Hey you, wanna balance transfer? I’ll give you a good deal!

Earlier this week, I got an invitation from Scotiabank to take advantage of a balance transfer, with an interest rate of 2.25% for 6 months. I have until August 31 to take advantage of this.

Once upon a time I took VISA up on an offer like this. It just about made me crazy. I didn’t read the fine print, and I paid a heavy price for that. Since my existing line-of-credit debt is at 7.25%, I thought I’d take a closer look at Scotiabank’s offer.

Seems reasonably straight forward, until I got to the fine print. Most of it was clear, but there are two bullet points that only confused me. Instead of going in for my third read, I picked up the phone and called Scotiabank.

If I recall correctly, the issue I had with VISA was the inability to direct my payments. My payments toward my debt (at that time, which is ancient history now) went to my existing balance with the highest interest rate. Since I did have a balance then, I thought I’d never get to the point where I could actually touch the most recent balance transfer at the lower rate. I ended up pulling the money off the card and putting it on my line of credit instead. I’m sure some of that debt is still the stuff I’m dealing with today. I digress…

According to the very nice lady at Scotiabank, if I transfer a balance, any payment would go first to interest first, (any interest at a predetermined rate for any existing balances, and interest on my new balance transfers) then any remaining amount would go to the principle on the newly transferred amount. This way, you target your balance transfer first, for up to six months.

The trouble with this is, if a person had existing debt, let’s say in a Scotiabank line of credit, they wouldn’t be touching the principle until their new balance transfer was paid off. This may or may not be an issue for some people. If they’re able to tackle a small amount of debt and retire it in six months at 2.25% and save interest, then it may be a good move.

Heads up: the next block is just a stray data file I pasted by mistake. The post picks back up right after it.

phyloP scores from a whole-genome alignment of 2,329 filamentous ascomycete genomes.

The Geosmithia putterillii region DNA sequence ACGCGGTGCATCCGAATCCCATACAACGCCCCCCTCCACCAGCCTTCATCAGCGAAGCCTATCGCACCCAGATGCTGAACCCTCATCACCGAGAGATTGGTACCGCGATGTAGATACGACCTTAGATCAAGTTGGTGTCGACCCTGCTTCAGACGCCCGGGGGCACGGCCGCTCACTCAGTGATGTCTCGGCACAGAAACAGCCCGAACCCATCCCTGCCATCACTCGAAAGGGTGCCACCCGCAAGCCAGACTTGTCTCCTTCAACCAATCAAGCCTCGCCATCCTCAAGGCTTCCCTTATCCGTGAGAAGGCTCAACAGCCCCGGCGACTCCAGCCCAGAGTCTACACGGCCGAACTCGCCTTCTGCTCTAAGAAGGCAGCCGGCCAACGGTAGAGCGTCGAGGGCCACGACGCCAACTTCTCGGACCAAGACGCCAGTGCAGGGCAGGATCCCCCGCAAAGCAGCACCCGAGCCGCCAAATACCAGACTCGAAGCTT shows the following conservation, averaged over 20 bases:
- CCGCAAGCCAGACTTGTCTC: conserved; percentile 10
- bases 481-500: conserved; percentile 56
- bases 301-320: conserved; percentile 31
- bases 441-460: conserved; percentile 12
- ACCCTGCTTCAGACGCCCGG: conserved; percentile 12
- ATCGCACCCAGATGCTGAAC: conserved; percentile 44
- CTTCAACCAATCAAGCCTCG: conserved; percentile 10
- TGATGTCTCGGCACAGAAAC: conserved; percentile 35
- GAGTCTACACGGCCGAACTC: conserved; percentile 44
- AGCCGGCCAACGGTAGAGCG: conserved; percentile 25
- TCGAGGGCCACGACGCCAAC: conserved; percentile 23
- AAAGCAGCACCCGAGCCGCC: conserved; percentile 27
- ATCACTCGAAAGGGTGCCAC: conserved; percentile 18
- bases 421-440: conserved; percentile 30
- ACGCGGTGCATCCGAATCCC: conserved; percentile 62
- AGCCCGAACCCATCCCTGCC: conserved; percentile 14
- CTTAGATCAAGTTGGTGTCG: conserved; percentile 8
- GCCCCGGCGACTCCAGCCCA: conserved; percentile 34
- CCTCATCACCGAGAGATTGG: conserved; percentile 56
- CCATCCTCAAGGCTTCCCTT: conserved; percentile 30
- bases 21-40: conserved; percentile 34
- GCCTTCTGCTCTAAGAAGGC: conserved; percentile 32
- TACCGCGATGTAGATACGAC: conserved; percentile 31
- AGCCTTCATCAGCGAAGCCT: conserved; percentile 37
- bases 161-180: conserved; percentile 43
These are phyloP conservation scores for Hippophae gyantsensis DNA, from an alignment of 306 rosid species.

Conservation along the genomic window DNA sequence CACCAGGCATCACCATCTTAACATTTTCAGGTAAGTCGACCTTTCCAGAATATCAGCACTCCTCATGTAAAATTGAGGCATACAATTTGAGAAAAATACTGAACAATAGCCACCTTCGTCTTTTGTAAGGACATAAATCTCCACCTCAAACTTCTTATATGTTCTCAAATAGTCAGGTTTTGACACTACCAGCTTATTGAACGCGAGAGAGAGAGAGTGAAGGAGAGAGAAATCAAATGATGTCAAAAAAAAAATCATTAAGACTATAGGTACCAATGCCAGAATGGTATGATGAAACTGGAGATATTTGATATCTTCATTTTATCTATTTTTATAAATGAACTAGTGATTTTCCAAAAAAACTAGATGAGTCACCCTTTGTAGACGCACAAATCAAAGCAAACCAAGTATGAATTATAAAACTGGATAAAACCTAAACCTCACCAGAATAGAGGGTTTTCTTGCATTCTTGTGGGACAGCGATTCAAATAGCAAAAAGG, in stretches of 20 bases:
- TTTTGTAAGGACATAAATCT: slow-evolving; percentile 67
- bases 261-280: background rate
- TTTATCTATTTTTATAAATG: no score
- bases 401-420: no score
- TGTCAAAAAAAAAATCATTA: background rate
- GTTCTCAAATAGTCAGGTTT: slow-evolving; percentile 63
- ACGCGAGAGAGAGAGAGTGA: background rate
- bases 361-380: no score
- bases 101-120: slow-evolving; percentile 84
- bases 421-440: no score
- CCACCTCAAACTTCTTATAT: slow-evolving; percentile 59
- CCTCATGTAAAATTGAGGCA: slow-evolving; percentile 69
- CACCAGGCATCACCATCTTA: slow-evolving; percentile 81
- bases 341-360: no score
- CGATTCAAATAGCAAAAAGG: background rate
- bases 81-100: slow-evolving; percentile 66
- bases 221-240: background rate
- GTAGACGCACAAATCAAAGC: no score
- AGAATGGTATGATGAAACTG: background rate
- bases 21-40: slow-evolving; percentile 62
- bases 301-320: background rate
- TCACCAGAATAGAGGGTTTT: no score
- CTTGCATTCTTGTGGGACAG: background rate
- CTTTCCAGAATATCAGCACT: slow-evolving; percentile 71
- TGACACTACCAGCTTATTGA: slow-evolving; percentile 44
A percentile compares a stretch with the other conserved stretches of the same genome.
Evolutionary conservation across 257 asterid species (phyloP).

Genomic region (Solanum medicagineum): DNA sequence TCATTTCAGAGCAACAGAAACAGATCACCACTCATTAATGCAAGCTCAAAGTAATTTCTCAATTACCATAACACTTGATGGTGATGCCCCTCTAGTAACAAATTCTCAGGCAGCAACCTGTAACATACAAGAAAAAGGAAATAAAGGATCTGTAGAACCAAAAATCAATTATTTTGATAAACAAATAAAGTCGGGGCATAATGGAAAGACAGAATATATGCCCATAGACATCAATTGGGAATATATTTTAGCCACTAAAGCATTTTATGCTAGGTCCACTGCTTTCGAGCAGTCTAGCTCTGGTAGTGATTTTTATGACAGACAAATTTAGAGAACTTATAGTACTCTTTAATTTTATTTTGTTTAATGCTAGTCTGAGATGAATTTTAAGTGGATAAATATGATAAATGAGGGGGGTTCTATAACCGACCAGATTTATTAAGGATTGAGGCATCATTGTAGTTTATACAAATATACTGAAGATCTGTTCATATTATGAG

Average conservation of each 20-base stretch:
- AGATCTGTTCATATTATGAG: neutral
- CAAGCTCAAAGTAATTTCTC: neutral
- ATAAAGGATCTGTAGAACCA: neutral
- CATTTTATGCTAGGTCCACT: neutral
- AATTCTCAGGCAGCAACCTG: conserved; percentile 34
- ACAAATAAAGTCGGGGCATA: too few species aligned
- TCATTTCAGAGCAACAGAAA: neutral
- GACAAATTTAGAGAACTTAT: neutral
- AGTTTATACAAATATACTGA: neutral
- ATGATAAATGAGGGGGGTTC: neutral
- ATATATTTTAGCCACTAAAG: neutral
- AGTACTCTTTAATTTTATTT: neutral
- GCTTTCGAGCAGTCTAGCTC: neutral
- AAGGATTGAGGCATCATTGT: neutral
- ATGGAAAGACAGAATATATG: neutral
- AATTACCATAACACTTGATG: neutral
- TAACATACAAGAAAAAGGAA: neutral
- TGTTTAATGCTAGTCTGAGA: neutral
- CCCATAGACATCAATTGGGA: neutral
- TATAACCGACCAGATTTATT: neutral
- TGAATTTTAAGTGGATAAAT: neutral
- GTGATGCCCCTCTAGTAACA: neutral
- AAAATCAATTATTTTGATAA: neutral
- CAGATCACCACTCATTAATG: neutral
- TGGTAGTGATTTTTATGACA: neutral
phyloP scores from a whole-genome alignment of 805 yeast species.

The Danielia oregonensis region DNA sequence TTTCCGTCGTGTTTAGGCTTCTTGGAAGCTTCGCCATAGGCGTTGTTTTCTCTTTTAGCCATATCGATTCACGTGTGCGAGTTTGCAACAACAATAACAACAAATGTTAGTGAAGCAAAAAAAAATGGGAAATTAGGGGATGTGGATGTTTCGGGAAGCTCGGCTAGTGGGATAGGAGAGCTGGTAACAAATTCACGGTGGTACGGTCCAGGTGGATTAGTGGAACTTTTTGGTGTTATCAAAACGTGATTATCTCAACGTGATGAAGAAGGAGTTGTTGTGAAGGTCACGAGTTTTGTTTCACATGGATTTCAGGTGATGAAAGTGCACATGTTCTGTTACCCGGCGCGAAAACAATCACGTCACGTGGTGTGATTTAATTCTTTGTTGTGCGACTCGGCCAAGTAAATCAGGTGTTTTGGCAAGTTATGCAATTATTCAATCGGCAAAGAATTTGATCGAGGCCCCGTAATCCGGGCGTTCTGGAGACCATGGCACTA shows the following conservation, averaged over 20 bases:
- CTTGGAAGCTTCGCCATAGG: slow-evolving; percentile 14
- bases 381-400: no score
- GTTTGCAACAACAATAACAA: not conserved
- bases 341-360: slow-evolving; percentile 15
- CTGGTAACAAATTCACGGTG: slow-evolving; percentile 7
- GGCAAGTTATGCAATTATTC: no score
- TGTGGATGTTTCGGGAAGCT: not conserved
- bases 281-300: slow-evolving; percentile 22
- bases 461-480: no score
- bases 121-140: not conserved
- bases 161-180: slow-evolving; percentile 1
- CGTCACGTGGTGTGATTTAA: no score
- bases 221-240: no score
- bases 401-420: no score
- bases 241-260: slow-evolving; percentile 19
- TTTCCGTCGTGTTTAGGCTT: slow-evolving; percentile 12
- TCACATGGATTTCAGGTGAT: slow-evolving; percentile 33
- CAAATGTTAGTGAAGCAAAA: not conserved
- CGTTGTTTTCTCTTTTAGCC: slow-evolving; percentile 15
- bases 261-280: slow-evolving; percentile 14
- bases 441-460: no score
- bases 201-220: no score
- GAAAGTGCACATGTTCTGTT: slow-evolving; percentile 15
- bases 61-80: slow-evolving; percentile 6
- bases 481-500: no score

Here’s how I understand it would work: Ms. Consumer has an existing Scotiabank line of credit. She currently has $20,000 owing. She has a $35,000 credit limit on her line of credit.  Ms. Consumer receives these balance transfer cheques, and transfers $$8,000 from a credit card to her Scotiabank line of credit.

On her payments, she’ll pay the predetermined interest rate on her initial $20,000, she’ll also pay 2.25% interest on her $8,000 transfer. Any amount over the interest will go toward the $8,000 debt. No payment toward the principle of the $20,000 will occur until the $8,000 has been retired. Oh, and this is only for six months.

Guess what they’re hoping? You’ll not take care of the debt in six months and you’ll then start paying them the higher interest rate on your line of credit!

In closing, the nice lady at Scotiabank said “the government wants to change this, soon we’ll have to take the payment toward your existing debt first, then apply any remaining to you new balance transfer.”

To me, these offers are ONLY good when you can take advantage of an obligation that you’re able to deal within the time frame of the limited time offer. If you can’t, you’re just setting yourself up for future heartache.